Nearly every Mason is called upon to speak on occasion but to a larger extent he has in York Rite, as elsewhere, to keep silent, for the Motto of the Craft, AUDI, VIDI, TACE (hear, see, and be silent), applies very strongly, and it is most important from many points of view that when his duty is to hear and at the same time to be silent, he should at least hear something which, NOT IN WORDS ONLY, will elevate his thoughts and attract and hold his attention.
IT IS TO THE ACCOMPLISHMENT OF THIS END THAT THIS PRESENTATION IS BEING MADE.
The rendering of ritual or ceremony does not present such a varied field for consideration as an ordinary speech because the verbal portions are already in being; the phrases, sentences, addresses and so forth have been composed, correlated, and balanced. But here is the great pitfall, far too often the Ritual is regarded as something to be committed to memory, and fired out in a word-perfect manner without any reference to the actual impression which is made on the Candidate or those in the audience.
OH! YOU SAY YOU DONT RENDER IT LIKE THAT; VERY WELL! BUT ARE YOU SURE YOU COULD NOT DO IT BETTER THAN YOU HAVE DONE? SEE IF YOU CAN SAY THAT AFTER YOU HAVE LISTENED TO THIS ENUMERATION OF SPECIFICS.
Usually Masonic Ritualistic knowledge is garnered from schools of instruction, where no doubt the actual words are committed to memory, and regularly rehearsed. So far, so good. But has there been instruction in the meaning of the actual ceremony in total or of the words, phrases, and so on? You have no doubt been well oriented and trained, but there are many words in the Ritual which are not in the vocabulary of most people. If they are in your vocabulary (they may not be in that of the candidate and others), have you grasped the import, open and concealed, of the whole, or parts, or even words, so that you can discard all self-consciousness, coldness of manner, and unconcern of mind, and enter into the very spirit and life of the ritual, and render it with sincerity and effect which will awaken responsive chords in the hearts of all who hear your effort? If you cannot do this your knowledge is incomplete, and you have much to learn, for, as it has been well said, words are instruments of music; an ignorant man uses them for jargon; but when a master touches them they have an unexpected life and soul. It is that life and soul which you will have to bring out of the words you may know so well. How can you best do it?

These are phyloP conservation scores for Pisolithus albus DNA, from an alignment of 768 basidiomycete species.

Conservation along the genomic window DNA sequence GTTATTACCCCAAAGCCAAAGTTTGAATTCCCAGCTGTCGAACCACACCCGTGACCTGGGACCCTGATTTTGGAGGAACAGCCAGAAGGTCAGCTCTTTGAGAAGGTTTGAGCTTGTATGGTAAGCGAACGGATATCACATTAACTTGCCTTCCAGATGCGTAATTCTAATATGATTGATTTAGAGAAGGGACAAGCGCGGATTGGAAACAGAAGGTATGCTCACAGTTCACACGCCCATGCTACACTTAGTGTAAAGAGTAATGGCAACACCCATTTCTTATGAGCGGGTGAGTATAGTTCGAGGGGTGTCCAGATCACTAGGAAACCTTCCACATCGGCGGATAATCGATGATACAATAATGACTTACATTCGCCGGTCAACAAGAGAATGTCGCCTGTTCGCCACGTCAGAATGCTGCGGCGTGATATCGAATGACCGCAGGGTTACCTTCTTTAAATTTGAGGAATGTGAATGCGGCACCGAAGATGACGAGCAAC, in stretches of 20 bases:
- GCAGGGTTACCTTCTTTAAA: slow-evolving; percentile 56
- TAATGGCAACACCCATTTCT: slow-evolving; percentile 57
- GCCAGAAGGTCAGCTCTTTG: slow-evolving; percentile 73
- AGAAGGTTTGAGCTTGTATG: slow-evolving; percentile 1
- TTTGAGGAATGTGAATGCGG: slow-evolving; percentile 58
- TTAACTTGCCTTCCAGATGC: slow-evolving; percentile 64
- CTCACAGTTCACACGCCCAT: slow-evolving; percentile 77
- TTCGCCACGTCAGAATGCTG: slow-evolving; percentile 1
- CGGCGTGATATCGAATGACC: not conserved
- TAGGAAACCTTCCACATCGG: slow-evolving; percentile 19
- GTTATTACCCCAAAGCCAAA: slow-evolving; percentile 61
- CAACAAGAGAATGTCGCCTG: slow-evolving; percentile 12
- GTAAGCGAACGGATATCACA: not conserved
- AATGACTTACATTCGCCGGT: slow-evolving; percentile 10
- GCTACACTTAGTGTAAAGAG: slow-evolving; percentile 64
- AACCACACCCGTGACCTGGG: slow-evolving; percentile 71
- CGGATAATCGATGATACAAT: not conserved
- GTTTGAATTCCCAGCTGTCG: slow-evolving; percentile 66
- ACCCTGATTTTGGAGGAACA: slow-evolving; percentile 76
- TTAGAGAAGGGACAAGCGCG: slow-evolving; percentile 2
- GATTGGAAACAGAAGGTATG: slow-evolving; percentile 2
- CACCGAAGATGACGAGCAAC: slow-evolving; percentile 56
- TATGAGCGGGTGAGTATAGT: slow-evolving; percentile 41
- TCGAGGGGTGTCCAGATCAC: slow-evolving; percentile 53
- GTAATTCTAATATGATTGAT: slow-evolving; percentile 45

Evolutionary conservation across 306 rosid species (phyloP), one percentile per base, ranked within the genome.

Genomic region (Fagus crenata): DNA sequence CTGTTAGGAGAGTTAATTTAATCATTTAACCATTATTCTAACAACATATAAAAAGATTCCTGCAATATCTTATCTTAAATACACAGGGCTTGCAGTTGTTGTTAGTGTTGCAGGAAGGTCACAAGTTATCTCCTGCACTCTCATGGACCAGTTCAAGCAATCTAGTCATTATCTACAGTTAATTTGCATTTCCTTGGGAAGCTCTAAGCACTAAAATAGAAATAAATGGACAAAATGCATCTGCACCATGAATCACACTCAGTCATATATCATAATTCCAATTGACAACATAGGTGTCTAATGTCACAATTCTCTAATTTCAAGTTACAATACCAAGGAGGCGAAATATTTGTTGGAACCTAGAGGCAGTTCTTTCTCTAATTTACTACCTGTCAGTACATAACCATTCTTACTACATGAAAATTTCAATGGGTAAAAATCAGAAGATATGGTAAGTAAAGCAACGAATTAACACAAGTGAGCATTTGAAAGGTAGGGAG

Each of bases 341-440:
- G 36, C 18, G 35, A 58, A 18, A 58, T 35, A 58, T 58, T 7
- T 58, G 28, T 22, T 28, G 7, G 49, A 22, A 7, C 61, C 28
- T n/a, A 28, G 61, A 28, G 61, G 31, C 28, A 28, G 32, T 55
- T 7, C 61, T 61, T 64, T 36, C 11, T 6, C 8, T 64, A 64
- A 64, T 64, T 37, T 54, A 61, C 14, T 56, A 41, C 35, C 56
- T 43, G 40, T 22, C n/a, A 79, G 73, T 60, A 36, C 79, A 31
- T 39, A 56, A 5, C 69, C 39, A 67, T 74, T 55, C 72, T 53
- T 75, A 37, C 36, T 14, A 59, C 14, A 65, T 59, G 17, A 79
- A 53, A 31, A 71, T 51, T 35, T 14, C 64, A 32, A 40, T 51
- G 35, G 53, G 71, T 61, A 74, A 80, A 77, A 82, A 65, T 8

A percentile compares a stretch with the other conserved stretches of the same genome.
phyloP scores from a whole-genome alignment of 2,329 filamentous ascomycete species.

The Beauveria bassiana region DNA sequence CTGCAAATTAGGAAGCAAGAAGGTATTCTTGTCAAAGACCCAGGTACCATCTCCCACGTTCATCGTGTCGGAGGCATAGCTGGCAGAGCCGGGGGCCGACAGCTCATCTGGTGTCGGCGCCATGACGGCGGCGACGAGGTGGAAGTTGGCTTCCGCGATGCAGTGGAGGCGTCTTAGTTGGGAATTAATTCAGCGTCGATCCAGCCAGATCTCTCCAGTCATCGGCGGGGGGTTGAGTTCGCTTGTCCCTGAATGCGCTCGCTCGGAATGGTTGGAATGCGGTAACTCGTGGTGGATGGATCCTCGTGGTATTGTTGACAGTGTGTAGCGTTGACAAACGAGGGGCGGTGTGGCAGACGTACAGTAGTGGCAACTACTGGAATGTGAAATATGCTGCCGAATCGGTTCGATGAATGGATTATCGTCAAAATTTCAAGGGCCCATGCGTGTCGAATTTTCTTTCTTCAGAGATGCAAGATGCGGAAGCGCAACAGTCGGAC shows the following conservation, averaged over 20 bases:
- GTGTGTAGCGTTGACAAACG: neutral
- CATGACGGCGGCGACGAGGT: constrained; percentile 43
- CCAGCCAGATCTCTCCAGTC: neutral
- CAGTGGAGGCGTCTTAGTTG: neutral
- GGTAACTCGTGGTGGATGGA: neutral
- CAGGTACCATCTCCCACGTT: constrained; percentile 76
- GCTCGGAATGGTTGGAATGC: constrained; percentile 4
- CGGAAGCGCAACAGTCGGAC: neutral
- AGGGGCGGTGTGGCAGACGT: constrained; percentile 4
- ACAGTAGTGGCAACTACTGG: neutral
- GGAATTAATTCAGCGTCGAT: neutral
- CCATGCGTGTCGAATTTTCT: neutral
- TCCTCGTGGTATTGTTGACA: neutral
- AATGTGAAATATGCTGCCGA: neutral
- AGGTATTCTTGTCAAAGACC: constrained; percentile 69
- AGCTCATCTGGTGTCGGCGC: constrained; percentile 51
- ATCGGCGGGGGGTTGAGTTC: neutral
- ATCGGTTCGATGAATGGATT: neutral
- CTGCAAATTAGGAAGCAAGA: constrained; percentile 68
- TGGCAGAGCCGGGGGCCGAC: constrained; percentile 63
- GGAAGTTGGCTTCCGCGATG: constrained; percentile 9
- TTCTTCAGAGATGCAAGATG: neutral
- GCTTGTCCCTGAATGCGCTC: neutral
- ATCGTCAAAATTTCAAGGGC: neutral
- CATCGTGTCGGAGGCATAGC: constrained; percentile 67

By understanding I mean that is to obtain by study, examination, and reflection the real purpose of what you are going to repeat. Go over the ceremony part by part, consider its meaning and the lessons it is intended to teach, then go over the whole, taking care to consider and give the appropriate force to the particular phrases, sentences or words, so as to exhibit an evident sincerity and deep personal conviction of what is the apparent objective of, and a pervading vitality in, what is said; and a delivery which corresponds therewith. This can only be achieved by patience and concentration, and by your own personal effort. It sounds like a large order, but you can fill it if your are really imbued with the desire to do your best and to make that best better.